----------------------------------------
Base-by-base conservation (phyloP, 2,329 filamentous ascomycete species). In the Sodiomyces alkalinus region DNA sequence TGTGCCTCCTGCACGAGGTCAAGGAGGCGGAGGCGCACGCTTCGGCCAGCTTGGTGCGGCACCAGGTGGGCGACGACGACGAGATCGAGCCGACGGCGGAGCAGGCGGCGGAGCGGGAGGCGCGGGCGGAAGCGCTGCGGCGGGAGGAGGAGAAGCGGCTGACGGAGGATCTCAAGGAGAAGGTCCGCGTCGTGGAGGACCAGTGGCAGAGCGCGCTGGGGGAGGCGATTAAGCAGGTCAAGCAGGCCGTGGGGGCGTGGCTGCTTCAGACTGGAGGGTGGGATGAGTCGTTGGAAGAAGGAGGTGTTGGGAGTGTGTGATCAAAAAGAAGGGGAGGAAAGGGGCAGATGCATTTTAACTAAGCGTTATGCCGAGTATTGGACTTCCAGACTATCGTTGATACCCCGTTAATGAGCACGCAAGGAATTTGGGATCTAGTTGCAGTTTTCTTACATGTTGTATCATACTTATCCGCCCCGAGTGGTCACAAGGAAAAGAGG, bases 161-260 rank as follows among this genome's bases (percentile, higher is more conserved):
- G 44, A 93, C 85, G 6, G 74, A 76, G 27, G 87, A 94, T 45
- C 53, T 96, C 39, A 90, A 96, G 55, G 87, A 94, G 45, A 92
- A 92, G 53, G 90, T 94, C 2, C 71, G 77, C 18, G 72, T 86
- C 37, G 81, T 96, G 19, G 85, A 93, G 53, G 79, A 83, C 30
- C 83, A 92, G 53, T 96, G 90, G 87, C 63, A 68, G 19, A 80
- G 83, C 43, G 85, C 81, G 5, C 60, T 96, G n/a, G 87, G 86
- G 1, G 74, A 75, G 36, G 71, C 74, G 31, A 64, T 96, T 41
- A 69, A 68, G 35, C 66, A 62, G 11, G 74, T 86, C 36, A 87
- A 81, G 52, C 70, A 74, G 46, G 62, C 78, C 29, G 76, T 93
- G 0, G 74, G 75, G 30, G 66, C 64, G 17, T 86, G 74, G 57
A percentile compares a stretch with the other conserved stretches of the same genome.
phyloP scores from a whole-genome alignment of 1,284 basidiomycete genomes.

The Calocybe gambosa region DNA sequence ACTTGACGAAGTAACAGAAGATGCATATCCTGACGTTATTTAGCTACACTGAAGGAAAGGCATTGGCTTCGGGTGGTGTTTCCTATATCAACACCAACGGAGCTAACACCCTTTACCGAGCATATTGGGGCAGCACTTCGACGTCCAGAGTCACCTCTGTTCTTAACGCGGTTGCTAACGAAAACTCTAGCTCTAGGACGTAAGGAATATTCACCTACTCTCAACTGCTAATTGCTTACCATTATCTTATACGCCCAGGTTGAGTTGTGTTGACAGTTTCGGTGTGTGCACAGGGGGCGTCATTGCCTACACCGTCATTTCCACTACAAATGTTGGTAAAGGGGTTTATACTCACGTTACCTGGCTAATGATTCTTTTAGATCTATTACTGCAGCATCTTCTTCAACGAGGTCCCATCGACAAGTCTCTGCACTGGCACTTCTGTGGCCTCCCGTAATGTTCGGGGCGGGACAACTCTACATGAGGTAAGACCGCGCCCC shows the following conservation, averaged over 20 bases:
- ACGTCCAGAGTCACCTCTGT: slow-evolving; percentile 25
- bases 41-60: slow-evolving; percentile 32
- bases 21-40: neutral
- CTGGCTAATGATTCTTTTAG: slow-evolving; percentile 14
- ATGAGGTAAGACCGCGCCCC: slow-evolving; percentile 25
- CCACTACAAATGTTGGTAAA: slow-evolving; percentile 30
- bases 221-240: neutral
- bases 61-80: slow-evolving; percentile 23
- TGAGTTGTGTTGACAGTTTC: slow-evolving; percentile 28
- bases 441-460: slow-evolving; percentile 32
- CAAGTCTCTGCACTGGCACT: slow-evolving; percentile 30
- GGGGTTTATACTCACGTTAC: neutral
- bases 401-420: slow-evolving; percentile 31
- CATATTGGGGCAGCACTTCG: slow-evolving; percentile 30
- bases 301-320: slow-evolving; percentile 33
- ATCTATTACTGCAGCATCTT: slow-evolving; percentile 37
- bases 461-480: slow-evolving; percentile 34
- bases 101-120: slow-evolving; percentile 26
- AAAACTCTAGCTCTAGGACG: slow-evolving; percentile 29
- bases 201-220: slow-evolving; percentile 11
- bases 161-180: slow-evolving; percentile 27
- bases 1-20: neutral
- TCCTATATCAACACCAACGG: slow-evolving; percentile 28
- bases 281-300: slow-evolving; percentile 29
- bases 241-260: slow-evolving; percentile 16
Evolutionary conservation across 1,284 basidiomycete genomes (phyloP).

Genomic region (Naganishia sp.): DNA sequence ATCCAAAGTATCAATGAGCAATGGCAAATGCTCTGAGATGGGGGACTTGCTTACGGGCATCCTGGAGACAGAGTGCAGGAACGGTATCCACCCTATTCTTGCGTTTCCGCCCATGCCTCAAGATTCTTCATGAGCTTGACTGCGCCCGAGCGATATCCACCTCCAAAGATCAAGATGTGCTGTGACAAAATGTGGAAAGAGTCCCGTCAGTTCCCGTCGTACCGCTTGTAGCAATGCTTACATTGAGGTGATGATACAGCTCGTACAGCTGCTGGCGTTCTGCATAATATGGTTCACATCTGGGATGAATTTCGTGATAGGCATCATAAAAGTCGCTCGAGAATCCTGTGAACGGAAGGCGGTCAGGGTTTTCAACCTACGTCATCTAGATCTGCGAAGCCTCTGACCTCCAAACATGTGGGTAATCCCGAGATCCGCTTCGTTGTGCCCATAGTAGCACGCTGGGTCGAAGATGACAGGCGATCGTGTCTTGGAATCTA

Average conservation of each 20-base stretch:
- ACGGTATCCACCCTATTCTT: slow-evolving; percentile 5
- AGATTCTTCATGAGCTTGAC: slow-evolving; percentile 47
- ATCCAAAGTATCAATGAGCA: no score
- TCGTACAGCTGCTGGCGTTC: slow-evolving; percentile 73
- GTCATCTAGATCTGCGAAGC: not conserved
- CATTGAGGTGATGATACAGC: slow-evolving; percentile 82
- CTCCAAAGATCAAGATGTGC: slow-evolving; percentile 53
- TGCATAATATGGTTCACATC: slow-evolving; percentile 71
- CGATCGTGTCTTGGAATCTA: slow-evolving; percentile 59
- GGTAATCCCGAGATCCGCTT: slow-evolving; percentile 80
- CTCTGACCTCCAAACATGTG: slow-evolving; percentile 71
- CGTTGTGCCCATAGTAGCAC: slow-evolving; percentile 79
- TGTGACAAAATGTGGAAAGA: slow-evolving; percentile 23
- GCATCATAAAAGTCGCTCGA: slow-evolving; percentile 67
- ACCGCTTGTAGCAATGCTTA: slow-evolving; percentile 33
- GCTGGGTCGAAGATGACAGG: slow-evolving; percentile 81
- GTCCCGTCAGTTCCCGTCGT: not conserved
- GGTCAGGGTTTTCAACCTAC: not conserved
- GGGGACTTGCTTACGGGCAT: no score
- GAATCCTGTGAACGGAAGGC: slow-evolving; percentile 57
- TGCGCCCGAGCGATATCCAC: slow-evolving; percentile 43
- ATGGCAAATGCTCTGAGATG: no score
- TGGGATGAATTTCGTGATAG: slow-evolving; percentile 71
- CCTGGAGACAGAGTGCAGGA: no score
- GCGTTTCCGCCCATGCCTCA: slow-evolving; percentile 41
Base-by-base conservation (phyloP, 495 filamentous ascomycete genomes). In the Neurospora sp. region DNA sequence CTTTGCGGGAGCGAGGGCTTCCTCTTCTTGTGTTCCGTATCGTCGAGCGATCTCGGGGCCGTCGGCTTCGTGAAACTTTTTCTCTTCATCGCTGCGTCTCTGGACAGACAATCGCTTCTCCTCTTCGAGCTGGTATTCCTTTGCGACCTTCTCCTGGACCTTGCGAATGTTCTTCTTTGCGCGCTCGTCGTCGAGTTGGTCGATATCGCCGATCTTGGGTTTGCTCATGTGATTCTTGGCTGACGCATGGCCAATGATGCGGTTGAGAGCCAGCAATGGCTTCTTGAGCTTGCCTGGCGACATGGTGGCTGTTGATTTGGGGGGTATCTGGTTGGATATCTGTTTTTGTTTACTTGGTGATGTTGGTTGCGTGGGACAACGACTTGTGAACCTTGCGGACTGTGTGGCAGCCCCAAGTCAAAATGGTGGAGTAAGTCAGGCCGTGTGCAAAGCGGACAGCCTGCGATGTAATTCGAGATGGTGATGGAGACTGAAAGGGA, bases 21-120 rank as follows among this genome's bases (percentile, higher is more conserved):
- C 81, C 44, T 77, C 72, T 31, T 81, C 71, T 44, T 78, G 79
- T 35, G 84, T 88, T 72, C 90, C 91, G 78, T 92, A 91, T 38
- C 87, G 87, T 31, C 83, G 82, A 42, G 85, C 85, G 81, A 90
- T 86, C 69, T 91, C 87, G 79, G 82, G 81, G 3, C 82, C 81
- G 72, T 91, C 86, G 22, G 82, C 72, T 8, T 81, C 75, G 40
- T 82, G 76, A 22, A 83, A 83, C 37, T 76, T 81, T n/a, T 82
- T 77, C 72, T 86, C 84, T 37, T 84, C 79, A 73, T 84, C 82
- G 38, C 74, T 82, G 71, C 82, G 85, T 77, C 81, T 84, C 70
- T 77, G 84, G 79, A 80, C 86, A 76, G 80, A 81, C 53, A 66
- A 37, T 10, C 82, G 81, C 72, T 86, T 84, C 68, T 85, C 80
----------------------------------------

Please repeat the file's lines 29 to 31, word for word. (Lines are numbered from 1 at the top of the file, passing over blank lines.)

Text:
- bases 301-320: slow-evolving; percentile 33
- ATCTATTACTGCAGCATCTT: slow-evolving; percentile 37
- bases 461-480: slow-evolving; percentile 34